“Detecting GRBs is Swift’s bread and butter, and we’re now at 1,000 and counting,” said Neil Gehrels from NASA’s Goddard Space Flight Center in Greenbelt, Maryland. “The spacecraft remains in great shape after nearly 11 years in space, and we expect to see many more GRBs to come.”
A GRB is a fleeting blast of high-energy light, often lasting a minute or less, occurring somewhere in the sky every couple of days. Scientists are looking for exceptional bursts that offer the deepest insights into the extreme physical processes at work.
Shortly before 6:41 p.m. EDT on October 27, Swift’s Burst Alert Telescope detected the 1,000th GRB as a sudden pulse of gamma rays arising from a location toward the constellation Eridanus. Astronomers dubbed the event GRB 151027B, after the detection date and the fact that it was the second burst of the day. Swift automatically determined its location, broadcast the position to astronomers around the world, and turned to investigate the source with its own sensitive X-ray, ultraviolet, and optical telescopes.
“Short” bursts last less than two seconds — and sometimes just thousandths of a second. Swift observations provide strong evidence that these events are caused by mergers of orbiting neutron stars or black holes.
Once a GRB is identified, the race is on to observe its fading light with as many instruments as possible. Based on alerts from Swift, robotic observatories and human-operated telescopes turn to the blast site to measure its rapidly fading afterglow, which emits X-rays, ultraviolet, visible and infrared light, and radio waves. While optical afterglows are generally faint, they can briefly become bright enough to be seen with the unaided eye.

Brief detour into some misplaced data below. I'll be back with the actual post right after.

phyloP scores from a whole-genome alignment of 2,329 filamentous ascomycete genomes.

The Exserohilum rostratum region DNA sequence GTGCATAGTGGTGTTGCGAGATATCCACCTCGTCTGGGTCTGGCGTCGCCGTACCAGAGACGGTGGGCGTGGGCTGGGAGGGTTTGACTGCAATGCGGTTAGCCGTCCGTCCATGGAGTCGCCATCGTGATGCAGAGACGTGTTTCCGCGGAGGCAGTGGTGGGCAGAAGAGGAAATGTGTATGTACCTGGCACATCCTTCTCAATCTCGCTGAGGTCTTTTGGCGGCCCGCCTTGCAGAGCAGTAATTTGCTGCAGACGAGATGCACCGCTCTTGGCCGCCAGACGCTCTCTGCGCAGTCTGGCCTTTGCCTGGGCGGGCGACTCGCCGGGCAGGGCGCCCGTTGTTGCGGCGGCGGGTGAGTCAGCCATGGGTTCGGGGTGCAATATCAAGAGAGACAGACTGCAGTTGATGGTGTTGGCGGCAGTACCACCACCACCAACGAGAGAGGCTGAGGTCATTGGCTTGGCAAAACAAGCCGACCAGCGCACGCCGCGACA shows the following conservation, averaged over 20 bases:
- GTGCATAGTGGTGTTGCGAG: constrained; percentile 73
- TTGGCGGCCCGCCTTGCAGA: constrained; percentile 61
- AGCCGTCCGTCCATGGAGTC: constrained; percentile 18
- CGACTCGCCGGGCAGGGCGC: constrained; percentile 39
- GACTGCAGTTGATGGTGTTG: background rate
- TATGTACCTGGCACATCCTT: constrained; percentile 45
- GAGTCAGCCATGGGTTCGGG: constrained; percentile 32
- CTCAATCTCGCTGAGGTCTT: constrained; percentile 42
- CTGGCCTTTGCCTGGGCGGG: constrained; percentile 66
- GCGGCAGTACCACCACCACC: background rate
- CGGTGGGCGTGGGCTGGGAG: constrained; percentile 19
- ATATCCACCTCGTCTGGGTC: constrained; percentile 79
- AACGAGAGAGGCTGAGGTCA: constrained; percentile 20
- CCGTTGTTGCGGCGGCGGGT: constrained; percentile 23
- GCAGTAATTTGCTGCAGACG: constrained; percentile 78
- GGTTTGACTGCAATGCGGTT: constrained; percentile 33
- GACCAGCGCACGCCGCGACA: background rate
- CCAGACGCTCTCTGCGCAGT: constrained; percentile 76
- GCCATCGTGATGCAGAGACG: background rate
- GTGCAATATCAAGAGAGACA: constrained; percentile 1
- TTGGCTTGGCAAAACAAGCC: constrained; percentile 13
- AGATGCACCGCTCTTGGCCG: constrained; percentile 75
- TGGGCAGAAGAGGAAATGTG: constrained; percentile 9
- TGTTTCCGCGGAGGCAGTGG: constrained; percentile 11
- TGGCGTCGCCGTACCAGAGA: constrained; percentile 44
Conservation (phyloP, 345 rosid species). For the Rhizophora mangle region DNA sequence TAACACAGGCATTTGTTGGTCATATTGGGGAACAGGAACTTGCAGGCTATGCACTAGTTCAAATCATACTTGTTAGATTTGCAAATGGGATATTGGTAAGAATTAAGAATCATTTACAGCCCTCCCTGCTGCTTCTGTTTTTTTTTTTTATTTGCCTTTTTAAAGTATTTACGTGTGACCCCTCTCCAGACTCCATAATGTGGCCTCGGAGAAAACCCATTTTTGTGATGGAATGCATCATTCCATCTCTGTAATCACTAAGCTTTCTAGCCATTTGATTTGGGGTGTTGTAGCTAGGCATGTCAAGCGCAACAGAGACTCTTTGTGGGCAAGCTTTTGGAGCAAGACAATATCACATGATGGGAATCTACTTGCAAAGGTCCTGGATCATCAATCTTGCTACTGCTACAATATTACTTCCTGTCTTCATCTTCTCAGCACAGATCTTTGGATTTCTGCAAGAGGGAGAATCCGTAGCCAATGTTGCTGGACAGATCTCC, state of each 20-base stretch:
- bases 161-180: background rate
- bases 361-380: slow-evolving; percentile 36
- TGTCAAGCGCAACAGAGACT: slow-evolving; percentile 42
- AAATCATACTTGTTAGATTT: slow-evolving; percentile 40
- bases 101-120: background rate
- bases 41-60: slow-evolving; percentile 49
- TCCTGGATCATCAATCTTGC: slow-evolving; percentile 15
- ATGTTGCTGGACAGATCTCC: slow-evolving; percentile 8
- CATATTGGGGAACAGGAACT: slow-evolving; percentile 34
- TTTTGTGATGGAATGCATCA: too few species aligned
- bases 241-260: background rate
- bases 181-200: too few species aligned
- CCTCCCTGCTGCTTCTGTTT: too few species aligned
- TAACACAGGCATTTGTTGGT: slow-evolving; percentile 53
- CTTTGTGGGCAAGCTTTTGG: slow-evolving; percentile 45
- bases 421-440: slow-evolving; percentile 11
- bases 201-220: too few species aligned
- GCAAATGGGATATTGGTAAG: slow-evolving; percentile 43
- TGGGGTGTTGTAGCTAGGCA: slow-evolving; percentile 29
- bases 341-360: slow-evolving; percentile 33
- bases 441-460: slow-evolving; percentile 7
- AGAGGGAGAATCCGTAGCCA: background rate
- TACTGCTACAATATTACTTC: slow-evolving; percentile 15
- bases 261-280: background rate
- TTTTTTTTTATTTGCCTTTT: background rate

“Over the years, astronomers have constantly refined their techniques to get their telescopes onto the burst site in the shortest possible time,” said John Nousek from Penn State University in University Park, Pennsylvania. “In fact, the process to follow up Swift GRB alerts is as productive as ever.”
Astronomers now have distance measurements for about 30 percent of Swift GRBs, which makes it possible to investigate how these powerful events are distributed across space and time. The distance record is held by GRB 090429B, which exploded at the dawn of star formation in the universe. Its light took more than 13 billion years to reach Earth.
In addition to its GRB studies, Swift conducts multiwavelength observations of a wide array of astrophysical phenomena, from nearby comets and asteroids to faraway quasars and blazars, galaxies where supermassive black holes produce unpredictable high-energy flares.
“Swift is an amazingly versatile observatory, with gamma-ray burst detections every week, target-of-opportunity observations every day, and with a vast users’ community covering all fields of astronomy,” said Patrizia Caraveo from the Italian National Institute for Astrophysics in Milan.
“Swift has been a fabulous discovery machine, finding previously unknown types of outbursts from stars, galaxies, and from gamma-ray bursts themselves,” said Julian from the University of Leicester. “It’s great to see our national contributions to the mission’s X-ray and UV/optical telescopes having such a big impact.”
With new types of astronomical observatories ramping up, Swift is poised to take on a new role. Ghostly particles called neutrinos have been detected from outside the solar system, and soon astronomers expect that gravitational wave observatories will detect the first ripples in space-time, a phenomenon predicted by Einstein’s relativity theory. Swift scientists plan to use the satellite’s capabilities to search for high-energy light associated with neutrino and gravitational wave sources.